Congestion Pricing is a Step Forward for NYC

“Congestion pricing is just one of many tools that will help tame some of the city street chaos a generation of car-centric planning left us with. And one of the primary benefactors of congestion pricing will be automobile drivers themselves.”

42nd Street and 6th Avenues in Manhattan.

Adi Talwar

Friday evening traffic near Times Square.

Hundreds of supporters and critics of the city’s proposed congestion pricing tolling plan sounded off at a final public hearing with MTA officials on March 4 in lower Manhattan.

Among the critics was New Jersey Gov. Phil Murphy, who phoned in a claim that congestion pricing was not about congestion or the environment, but instead a means to solve the MTA’s deficit. The toll would be “backbreaking” for New Jersey commuters and would displace pollution from Manhattan to parts of New Jersey, the governor said.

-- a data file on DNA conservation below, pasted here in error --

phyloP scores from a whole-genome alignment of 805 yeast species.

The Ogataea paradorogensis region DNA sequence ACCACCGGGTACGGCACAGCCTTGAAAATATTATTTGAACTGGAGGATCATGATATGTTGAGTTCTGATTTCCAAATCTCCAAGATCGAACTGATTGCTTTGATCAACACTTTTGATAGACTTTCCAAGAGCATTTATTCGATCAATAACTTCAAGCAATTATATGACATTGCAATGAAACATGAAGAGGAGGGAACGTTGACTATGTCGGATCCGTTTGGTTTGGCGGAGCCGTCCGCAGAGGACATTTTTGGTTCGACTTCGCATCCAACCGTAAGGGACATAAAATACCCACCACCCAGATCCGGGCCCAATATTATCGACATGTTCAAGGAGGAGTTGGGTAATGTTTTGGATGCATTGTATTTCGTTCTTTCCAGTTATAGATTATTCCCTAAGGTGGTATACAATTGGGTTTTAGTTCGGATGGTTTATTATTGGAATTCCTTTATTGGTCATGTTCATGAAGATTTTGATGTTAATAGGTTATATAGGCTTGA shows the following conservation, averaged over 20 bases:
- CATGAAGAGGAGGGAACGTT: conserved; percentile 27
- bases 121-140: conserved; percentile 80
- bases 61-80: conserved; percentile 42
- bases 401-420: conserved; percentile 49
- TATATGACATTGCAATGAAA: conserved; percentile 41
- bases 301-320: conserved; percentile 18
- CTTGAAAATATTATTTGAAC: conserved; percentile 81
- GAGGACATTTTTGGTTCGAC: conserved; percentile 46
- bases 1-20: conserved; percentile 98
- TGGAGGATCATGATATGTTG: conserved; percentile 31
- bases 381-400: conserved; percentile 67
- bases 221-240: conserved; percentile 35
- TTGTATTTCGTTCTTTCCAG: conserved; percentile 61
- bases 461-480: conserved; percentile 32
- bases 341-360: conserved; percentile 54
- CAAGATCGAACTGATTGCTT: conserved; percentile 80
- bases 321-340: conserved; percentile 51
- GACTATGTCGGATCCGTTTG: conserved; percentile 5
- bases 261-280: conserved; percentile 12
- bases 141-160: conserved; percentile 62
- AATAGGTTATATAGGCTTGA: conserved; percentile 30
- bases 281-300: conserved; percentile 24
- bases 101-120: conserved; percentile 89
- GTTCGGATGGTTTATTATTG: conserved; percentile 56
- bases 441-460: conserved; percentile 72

Displace pollution from Manhattan to New Jersey? Cry me a carbon-free river.

Three to four days each week, I commute from Brooklyn to my job in lower Manhattan by bicycle. The route to the Brooklyn bridge takes me north from where I live in Carroll Gardens along a narrow, unprotected bike lane on Clinton Street to downtown Brooklyn and the entrance onto the bridge’s two-way bike path, which by the way, is right next to the car lanes headed into Manhattan. Along the way, I pass what seems like hundreds of cars, most of them oversized SUVs, inching slowly along like a crowded herd of angry hippos.

More than 90 percent of the time, the number of individuals inside those cars, both big and small, is just one.  I’d wager the same is true for the scores of private cars heading in from New Jersey and beyond.

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